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Cox Doesn’t Do Windows With WheatNet-IP

It replaced banks of PCs with Wheatstream or Streamblade AoIP appliances

Radio World Buyer’s Guide articles are intended to help readers understand why their colleagues chose particular products to solve various technical situations. This month’s articles focus on products that support streaming, podcasting and online content delivery.

Another Windows update was the last thing Morgan Grammer wanted to do when he took over engineering the replacement hardware for Cox radio’s 200-plus streams as the DOE for Cox Media Group – Radio, Tulsa. 

“We were looking at PC refreshes for 57 stations in 20 markets and all their HD channels plus all the on-demand channels, and we were thinking ‘will this even work with Windows 11?’” said Grammer, referring to the group’s legacy streaming system.

Grammer, along with Cox DOE George Corso, Miami, replaced banks of PCs with a main and backup Wheatstream or Streamblade AoIP appliance per market in most cases. 

Each WheatNet-IP appliance is capable of eight channels in and 32 output streams for both MP3 and AAC encoding to redundant CDNs, and provides provisioning, metadata support and audio processing for each unique stream.

Morgan Grammer

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In addition to not having to worry about Windows updates, Grammer told Wheatstone that Cox stations benefit from the appliances’ audio processing specifically designed for streaming.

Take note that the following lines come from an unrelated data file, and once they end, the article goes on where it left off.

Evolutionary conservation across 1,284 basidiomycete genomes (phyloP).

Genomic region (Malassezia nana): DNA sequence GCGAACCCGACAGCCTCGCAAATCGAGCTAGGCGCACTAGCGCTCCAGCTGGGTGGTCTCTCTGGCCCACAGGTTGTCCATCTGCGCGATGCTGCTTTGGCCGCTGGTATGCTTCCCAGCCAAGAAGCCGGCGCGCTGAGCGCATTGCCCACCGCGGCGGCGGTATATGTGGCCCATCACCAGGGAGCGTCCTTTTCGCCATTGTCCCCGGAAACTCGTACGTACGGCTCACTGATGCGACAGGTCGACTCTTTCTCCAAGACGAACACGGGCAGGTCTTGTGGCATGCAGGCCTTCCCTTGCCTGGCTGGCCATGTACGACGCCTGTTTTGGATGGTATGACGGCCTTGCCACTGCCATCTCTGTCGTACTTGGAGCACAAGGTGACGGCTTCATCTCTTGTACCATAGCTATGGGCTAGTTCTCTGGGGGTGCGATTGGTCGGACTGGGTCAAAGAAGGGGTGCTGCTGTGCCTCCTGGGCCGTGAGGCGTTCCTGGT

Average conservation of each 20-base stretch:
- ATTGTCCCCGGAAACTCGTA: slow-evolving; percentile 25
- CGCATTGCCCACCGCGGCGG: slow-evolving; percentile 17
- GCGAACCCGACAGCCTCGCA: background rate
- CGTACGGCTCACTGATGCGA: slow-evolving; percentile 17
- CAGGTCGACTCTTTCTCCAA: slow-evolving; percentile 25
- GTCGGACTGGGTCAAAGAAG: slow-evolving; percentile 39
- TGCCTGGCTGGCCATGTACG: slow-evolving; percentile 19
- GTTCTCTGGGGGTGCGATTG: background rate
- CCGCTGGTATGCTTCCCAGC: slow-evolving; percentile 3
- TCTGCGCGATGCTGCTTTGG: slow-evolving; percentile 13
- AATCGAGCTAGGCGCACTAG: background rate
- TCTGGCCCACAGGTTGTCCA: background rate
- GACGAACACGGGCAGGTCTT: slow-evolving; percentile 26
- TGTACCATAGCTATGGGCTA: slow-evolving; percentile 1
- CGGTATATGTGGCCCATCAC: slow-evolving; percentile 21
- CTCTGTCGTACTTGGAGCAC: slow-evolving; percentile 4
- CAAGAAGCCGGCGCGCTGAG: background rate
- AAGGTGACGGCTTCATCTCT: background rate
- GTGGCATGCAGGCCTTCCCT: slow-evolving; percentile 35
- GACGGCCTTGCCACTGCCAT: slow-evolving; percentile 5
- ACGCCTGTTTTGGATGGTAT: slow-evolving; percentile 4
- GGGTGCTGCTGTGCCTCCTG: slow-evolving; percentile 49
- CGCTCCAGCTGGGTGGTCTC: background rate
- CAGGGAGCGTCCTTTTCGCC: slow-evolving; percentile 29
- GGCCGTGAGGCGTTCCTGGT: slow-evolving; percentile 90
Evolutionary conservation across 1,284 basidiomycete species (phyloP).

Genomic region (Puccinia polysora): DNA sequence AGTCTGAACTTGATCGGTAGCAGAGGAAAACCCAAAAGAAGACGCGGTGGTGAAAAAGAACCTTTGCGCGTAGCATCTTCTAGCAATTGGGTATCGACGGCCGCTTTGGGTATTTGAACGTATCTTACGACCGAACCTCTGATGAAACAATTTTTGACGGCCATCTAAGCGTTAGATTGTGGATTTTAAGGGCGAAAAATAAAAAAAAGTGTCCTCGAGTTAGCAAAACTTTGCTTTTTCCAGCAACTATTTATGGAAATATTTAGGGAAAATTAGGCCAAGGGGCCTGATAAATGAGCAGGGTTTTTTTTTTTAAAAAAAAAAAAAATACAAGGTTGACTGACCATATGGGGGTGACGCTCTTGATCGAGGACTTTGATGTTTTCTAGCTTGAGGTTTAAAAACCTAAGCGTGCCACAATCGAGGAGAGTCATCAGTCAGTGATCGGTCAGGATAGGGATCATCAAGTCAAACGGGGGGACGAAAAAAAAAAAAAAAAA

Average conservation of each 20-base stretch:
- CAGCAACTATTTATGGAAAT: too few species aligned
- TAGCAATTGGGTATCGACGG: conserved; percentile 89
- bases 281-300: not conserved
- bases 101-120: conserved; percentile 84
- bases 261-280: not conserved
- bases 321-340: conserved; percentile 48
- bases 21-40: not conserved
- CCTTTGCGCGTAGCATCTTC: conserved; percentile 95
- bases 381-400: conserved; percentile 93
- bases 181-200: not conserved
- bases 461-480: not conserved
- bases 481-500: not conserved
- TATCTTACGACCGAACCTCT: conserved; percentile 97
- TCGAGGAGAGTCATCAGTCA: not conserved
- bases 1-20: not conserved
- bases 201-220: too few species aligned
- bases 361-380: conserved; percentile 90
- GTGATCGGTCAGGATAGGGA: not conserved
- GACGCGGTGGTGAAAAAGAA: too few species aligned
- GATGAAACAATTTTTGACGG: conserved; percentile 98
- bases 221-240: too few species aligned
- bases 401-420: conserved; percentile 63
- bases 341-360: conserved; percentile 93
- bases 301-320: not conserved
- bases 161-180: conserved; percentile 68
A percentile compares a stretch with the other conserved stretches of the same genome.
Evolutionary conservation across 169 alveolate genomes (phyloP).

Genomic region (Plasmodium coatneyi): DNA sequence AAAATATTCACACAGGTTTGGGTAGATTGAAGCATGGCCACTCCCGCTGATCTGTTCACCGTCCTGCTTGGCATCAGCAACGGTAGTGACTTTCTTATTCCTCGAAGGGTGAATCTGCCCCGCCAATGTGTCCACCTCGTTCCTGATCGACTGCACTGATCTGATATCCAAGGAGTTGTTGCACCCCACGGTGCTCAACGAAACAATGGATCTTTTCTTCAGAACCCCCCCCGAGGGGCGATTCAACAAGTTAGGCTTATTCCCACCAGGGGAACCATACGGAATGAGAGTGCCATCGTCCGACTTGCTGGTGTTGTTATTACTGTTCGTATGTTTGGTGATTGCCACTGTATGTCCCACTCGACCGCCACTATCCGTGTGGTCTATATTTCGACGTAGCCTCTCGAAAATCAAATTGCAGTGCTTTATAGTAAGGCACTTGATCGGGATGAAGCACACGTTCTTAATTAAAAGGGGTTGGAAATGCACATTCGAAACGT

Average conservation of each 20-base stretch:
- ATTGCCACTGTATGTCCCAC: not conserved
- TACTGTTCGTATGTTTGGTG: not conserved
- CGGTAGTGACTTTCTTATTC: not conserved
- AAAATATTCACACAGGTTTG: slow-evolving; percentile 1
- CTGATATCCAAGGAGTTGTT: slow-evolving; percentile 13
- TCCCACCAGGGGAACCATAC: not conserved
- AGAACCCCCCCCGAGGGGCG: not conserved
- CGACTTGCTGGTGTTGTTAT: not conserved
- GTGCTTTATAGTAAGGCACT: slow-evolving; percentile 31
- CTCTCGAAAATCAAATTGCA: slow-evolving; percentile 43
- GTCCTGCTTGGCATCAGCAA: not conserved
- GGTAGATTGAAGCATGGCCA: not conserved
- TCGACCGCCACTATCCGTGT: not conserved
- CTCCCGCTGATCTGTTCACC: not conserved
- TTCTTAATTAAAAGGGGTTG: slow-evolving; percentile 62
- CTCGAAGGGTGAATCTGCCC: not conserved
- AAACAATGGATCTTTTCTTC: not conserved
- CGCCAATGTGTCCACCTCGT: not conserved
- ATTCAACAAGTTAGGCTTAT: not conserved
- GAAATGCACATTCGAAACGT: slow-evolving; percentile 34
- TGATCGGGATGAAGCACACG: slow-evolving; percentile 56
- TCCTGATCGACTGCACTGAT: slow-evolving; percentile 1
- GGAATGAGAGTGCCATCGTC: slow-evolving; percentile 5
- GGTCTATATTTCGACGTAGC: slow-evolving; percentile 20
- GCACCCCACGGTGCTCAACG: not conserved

“We can maintain the excitement that comes with radio without having to clip everything to 0 dBFS, which we don’t want for streaming because the codec can really turn that into grunge,” said Grammar. He added that level matching between sources is another benefit of the Streamblade/Wheatstream appliances. 

“We ingest a lot of different sources from our ad partners and the last thing we want is music at one level and then deafening our listeners with an ad that comes on after,” he said.

“The overarching goal was to be able to spin up channels on a whim and process them for a large variety of source material and having it sound good coming out the other end,” he added. 

In fact, Cox station KRMG-FM in Tulsa recently won its seventh NAB Marconi Award for news coverage; and as this article was being prepared, Grammer was in the process of putting up a secondary stream for breaking news as a result.

All streaming is native to the WheatNet-IP audio network used in Cox studios, with no AD/DA required, and because the AoIP appliances include the Nielsen watermark audio software encoder, that saves additional units in the rack, which is more complexity that Grammer can do without. 

“That’s the beauty of the box. We can keep adding more licenses and grow as we come up with more channels without having to redeploy more hardware,” he said.